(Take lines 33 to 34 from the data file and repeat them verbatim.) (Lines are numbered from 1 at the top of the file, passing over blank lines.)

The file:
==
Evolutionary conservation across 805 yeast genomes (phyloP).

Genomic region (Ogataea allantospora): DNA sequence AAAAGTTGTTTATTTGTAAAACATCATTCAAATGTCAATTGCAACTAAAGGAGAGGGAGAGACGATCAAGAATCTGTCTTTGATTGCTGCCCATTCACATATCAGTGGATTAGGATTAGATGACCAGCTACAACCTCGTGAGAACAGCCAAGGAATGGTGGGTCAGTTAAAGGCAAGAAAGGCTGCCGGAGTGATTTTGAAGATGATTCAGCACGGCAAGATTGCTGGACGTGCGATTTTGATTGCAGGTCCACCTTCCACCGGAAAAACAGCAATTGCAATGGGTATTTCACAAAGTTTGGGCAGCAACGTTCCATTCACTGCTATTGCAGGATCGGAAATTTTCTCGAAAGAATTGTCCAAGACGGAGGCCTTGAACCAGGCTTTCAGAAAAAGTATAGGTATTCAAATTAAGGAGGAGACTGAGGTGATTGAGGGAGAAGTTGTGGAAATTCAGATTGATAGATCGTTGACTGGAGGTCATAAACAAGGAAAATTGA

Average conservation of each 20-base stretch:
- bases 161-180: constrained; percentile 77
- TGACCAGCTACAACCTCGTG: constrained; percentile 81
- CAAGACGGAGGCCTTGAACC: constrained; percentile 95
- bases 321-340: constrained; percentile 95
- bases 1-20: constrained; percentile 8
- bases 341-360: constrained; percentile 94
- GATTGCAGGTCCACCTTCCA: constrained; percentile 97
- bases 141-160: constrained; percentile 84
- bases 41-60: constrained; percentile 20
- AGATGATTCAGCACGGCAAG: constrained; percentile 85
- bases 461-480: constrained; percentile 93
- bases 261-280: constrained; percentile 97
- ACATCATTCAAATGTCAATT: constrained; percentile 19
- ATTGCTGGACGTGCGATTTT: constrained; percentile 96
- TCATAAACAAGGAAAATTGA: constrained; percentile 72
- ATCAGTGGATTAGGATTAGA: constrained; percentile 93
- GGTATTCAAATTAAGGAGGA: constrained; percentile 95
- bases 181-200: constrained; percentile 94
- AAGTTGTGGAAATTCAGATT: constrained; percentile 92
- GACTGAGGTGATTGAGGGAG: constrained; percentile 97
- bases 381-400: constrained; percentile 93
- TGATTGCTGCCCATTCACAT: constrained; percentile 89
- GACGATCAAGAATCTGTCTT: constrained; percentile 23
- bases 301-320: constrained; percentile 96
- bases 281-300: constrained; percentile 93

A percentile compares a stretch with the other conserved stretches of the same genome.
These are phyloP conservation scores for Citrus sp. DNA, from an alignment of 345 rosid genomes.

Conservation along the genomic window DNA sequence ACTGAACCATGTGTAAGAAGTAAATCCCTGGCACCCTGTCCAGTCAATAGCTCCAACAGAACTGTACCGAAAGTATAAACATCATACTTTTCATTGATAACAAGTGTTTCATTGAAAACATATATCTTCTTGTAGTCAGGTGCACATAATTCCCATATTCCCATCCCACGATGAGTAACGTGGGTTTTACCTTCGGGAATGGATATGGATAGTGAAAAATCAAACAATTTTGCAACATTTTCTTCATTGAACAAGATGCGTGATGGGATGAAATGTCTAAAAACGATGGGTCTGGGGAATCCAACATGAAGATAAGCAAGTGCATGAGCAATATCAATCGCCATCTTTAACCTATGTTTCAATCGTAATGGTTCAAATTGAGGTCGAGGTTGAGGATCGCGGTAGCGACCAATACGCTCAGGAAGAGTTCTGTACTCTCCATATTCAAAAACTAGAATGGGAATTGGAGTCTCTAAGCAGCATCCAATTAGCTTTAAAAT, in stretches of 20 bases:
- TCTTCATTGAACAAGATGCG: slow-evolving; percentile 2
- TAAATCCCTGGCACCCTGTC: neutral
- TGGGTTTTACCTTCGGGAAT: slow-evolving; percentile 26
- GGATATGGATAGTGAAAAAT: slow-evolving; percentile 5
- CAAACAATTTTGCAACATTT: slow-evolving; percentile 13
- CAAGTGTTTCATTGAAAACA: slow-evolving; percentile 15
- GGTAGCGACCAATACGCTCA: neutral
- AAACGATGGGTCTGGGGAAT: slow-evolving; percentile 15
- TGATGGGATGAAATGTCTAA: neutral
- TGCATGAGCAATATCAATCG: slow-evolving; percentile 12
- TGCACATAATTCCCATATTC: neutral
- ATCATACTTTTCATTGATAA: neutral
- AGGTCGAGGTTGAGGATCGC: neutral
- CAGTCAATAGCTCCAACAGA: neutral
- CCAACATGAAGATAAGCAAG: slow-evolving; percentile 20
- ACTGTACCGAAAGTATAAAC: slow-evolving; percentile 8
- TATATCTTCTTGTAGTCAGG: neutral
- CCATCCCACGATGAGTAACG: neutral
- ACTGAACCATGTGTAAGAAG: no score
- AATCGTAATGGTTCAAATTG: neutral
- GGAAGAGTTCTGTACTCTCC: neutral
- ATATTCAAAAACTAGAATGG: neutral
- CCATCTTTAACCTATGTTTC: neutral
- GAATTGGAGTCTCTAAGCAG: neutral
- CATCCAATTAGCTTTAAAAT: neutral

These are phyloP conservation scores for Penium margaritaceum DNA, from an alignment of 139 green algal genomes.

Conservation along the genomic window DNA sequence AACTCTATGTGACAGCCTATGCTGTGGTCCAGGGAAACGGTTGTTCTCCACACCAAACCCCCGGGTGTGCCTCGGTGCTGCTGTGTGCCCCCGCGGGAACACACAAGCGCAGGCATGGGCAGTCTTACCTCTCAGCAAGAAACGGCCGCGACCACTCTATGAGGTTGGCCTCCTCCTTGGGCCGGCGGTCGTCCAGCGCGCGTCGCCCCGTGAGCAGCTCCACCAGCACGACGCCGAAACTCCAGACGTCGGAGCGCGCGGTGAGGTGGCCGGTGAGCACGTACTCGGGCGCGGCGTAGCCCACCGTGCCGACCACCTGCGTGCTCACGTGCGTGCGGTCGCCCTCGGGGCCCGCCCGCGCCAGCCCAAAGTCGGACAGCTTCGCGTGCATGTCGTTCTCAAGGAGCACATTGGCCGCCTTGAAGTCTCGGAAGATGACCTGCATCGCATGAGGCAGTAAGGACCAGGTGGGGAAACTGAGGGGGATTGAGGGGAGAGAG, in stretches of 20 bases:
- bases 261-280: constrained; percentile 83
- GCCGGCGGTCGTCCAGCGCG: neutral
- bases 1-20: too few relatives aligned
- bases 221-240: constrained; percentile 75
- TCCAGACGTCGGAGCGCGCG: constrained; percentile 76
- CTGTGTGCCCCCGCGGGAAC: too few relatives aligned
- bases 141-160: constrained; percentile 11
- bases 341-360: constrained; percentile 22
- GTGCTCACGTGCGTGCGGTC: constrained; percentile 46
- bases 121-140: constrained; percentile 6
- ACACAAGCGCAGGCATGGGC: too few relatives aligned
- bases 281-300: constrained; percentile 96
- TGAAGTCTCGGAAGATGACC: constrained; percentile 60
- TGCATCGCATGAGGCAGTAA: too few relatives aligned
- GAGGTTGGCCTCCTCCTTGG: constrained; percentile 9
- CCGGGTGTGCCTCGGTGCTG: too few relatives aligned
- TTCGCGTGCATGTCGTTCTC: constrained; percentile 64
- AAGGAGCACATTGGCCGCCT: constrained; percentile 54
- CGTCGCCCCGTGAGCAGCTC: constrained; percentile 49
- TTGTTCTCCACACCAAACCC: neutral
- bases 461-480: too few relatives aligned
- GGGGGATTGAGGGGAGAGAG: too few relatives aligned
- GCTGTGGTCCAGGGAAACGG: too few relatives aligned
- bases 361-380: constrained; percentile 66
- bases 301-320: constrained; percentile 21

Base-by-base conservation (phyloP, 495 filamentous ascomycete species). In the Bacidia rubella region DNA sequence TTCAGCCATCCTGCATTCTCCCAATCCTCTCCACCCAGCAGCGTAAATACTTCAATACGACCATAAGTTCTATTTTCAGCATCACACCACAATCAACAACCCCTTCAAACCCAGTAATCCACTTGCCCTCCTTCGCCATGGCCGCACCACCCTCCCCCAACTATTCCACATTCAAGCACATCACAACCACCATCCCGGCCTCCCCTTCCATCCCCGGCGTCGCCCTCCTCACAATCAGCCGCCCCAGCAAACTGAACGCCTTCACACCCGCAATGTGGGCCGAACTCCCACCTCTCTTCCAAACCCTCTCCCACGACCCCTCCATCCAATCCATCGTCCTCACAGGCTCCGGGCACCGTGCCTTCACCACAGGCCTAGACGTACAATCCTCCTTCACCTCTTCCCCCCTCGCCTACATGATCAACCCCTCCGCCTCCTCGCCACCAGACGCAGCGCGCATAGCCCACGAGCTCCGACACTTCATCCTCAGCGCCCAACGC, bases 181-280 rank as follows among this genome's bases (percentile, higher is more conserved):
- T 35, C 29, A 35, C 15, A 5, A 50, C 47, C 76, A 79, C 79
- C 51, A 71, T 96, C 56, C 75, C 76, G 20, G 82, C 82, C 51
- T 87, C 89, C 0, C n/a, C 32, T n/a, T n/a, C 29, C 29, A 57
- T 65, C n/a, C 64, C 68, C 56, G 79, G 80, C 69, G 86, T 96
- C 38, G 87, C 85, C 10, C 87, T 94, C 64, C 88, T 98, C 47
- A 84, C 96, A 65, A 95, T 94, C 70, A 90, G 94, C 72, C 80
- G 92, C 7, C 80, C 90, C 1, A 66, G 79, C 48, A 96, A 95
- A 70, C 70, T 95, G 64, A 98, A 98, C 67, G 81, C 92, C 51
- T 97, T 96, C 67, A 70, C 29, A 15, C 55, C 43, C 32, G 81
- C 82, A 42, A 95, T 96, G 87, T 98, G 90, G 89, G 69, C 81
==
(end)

- TAAATCCCTGGCACCCTGTC: neutral
- TGGGTTTTACCTTCGGGAAT: slow-evolving; percentile 26